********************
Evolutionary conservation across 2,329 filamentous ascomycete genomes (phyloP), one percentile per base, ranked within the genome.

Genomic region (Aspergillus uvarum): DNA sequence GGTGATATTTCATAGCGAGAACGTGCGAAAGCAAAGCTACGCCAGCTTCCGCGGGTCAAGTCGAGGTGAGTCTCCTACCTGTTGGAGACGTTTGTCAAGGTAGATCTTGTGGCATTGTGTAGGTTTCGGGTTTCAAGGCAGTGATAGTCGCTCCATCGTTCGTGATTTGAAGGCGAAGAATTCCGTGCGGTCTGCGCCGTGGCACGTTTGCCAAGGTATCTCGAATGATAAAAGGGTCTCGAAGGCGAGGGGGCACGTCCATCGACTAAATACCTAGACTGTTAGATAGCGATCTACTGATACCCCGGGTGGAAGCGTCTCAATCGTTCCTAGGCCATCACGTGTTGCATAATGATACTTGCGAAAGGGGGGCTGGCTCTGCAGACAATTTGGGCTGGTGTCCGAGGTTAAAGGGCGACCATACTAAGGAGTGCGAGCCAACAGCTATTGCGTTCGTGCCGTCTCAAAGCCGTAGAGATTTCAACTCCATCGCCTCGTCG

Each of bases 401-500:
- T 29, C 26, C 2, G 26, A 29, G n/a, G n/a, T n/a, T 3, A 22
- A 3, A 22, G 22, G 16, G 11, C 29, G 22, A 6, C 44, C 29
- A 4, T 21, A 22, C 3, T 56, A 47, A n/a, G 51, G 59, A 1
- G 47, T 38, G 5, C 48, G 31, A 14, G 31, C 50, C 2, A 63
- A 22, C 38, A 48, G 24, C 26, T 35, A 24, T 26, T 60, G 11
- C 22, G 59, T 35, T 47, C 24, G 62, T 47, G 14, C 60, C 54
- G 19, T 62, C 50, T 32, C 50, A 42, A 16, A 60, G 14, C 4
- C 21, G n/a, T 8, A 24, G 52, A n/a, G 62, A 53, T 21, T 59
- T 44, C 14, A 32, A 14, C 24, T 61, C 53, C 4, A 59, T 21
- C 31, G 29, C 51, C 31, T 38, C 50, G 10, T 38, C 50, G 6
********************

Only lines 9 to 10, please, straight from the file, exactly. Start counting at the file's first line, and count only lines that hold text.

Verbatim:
- C 22, G 59, T 35, T 47, C 24, G 62, T 47, G 14, C 60, C 54
- G 19, T 62, C 50, T 32, C 50, A 42, A 16, A 60, G 14, C 4